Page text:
Sunday, May 28, 2017

Short Story Month-2017 part 12: The Unified Writing and Reading Experience

Writing the Story in One Sitting

Lorrie Moore:  To write a short story, you have to be able to stay up all night. To read it all in one sitting and at some point see the whole thing through in a rush is part of the process. There’s urgency and wholeness in stories.

Hemingway said he wrote “the Killers” in one day.  Katherine Anne Porter said she always writes a story in one sitting, “one single burst of energy.”  Kafka wrote “The Judgment in one night.

         V. S. Pritchett says a good short story writer knows he is putting on a personal individual act, catching a piece of life as it flies and making “his personal performance out of it.”  Katherine Mansfield said that what is essential for the short story writer is to “penetrate one’s subject ..feelings, and objects as well, must be contemplated—or rather-submitted to—until one is truly lost in them.”

 Reading One Story at a Time

George Saunders: When I get the stories together, I wish I could put a disclaimer at the front: Please read no more than one or two a day.  Otherwise it feels to me like the contours that I put in there when I was working on just that story get lost in the reading process.

Short-story readers are a special kind of reader, like readers of poetry. Many novel readers don’t like collections of stories—I think that they dislike the frequent change of time, place and people. Of course, stories should not be read one after the other.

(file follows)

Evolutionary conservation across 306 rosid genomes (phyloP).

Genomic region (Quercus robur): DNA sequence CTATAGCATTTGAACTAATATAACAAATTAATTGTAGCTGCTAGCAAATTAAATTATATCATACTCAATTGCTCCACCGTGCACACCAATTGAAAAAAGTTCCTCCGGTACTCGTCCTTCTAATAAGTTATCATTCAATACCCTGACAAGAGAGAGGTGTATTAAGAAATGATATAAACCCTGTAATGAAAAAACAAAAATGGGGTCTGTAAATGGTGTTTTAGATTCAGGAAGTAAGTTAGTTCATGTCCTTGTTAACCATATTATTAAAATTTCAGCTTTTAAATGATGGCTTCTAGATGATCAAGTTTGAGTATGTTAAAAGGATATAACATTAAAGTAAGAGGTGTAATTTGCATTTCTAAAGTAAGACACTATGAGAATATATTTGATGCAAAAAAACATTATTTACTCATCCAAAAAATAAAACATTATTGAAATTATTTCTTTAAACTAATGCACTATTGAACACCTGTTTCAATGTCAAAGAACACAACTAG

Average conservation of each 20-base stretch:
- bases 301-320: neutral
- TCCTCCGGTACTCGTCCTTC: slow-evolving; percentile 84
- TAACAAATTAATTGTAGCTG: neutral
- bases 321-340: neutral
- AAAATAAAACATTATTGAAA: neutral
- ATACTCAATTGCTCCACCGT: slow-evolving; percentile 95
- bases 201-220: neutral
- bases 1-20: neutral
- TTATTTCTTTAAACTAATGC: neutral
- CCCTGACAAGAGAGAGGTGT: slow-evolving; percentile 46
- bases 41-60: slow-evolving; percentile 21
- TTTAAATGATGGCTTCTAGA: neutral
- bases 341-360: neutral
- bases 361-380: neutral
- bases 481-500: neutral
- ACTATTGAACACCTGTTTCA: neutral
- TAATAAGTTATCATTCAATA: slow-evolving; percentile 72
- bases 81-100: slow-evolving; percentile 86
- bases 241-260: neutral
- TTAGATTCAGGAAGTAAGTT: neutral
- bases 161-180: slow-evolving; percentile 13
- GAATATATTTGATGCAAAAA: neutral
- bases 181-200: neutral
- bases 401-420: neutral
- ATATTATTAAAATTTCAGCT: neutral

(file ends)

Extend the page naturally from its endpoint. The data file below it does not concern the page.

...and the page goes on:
Lorrie Moore:  There’s a lot of yak about how short stories are perfect for the declining public attention span. But we know that’s not true. Stories require concentration and seriousness. The busier people get, the less time they have to read a story. (Though they may have a narcotizing paperback novel in their purse. This is not their fault.) Shockingly, people often don’t have a straight half hour of time to read at all. But they have fifteen minutes. And that is often how novels are read, fifteen minutes at a time. You can’t read stories that way.

1 comment:

Unknown said...

Really interesting that the attention span required for a shorter piece of fiction, a story, is longer than we think needed for a longer work, a novel, which can be read ad hoc as time is available. I have also been thinking that something culturally is encouraging a sense of impatience that is antithetical to the interests of reading anything longer than very short texts. One might think that poets have profiled from the change but I'm not sure that's true, either. The few minutes many have to read aren't easily given to anything that requires reflection or concentration.